- A vocational preparation profile which includes educational programmes with special emphasis on specific vocational/ professional areas (for example, in arts, music, business, and sports).
The National Standard requires that academic secondary education programmes of all profiles offered through full-time education contain 11 compulsory subjects. Each profile has its specific 2-3 compulsory subjects in addition. A secondary school may offer 9 other compulsory electives and 2 free electives. An academic secondary education programme in any given profile may be combined with a national minority educational programme, by inclusion of the minority language and other contents related to the minority’s cultural identity and integration into Latvian society. General secondary education programmes offered at evening schools and via distance learning contain 9 compulsory subjects and offer 9 compulsory electives and 4 free electives, moving the subjects “third foreign language” and “sport” from the set of compulsory subjects to the set of free electives. The total number of subject lessons in an academic secondary education programme is 3,360-3,780 for full-time education, 2,520-2,940 for even schools and 1,470-1,680 for distance learning.
Names of educational establishments
Academic secondary education programmes are provided in secondary schools (vidusskolas), evening (shift) schools (vakara (maiņu) vidusskolas) or gymnasiums (ģimnāzijas). Secondary schools are educational establishments, which also provide full basic educational programmes. Gymnasiums mainly provide only programmes of secondary education, but they may provide also partial basic compulsory education programmes beginning from grade 7 (students are 13 years old). Gymnasiums have to provide at least 2 educational programme profiles. Students of one class group study the programme of the same profile.
Assessment of educational achievements and education credentials
Students of academic secondary education programmes are assessed throughout the learning process through oral, written, practical and combined assignments including tests, projects, porfolios or examinations.
When completing academic secondary education programmes, students shall take centralized national examinations. The content and procedure of these examinations is determined by the Ministry of Education and Science, and approved by the Cabinet of Ministers. School leavers have to take at least 4 compulsory centralized examinations, and of them three subjects are determined by the Ministry of Education and Science, and one subject is chosen by the student himself/herself.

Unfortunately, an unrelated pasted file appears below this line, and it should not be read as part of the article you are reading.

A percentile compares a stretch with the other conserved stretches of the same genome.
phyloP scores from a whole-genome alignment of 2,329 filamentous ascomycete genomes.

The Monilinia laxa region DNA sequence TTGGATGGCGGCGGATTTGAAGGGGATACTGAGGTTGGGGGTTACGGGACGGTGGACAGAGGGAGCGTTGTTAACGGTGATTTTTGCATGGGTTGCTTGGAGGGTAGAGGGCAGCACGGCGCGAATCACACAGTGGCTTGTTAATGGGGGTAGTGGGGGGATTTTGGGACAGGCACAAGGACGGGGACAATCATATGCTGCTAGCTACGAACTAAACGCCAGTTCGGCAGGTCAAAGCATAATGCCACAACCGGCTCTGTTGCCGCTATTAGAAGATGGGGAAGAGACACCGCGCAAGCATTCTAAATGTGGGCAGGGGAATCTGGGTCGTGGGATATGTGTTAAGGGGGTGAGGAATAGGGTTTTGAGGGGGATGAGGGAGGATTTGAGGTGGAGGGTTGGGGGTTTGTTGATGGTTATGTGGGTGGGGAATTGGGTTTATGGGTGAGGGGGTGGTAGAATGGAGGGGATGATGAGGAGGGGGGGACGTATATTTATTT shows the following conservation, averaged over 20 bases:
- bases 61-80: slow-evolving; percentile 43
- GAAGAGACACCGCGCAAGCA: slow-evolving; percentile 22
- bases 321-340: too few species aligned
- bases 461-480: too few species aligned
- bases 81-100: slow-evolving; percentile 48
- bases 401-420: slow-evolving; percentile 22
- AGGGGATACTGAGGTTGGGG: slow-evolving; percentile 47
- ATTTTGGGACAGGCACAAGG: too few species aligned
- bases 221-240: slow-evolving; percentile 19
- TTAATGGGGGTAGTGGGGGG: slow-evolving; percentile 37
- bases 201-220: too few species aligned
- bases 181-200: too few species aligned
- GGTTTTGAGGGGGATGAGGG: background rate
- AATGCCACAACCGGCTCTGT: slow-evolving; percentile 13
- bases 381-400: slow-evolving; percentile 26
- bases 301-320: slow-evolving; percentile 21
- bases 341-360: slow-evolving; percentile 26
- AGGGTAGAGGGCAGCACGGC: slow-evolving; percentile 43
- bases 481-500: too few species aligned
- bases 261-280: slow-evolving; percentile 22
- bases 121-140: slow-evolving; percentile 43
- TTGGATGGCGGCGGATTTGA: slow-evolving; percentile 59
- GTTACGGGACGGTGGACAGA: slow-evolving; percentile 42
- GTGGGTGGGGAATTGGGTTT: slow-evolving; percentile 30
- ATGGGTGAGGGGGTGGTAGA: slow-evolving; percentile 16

A Certificate of secondary education (atestāts par vispārējo vidējo izglītību) and a certificate of the centralized exams passed with scores are awarded to all students who have received a positive assessment in all the subjects included in the chosen profile, and the national examinations. In case a student has not received an assessment in one or more subjects or national examinations, he/she receives a school report (liecība). Only a Certificate of secondary education and a certificate of the centralized exams passed give students the right to continue education in a higher education programme.
Vocational secondary education and training (ISCED-P-2011 level 2, 3 or 4)
The task of vocational education is to prepare the learner for work in a specific profession and to promote personal development, to promote knowledge, skills and attitudes that lead to vocational qualifications and support competitiveness in changing socioeconomic conditions, to create motivation for professional development and continuing training, and prepare learners to continue education at a higher vocational education level.
Good communication skills, knowledge in mathematics, sciences and social sciences, ability to communicate in foreign languages, modern IT application skills – these are the requirements of labour market today, and therefore the acquisition of these subject areas and skills are included in curricula. Besides, in the course of mastering vocational education and training programmes, attention is focused on the development of initiative, understanding of environment protection, intercultural issues, self-development of young people to help them to build their career and life successfully. The study process is organized in the way that the acquisition of theory interchanges with practical training in school workshops, laboratories, and on-the-job courses later in enterprises and organizations.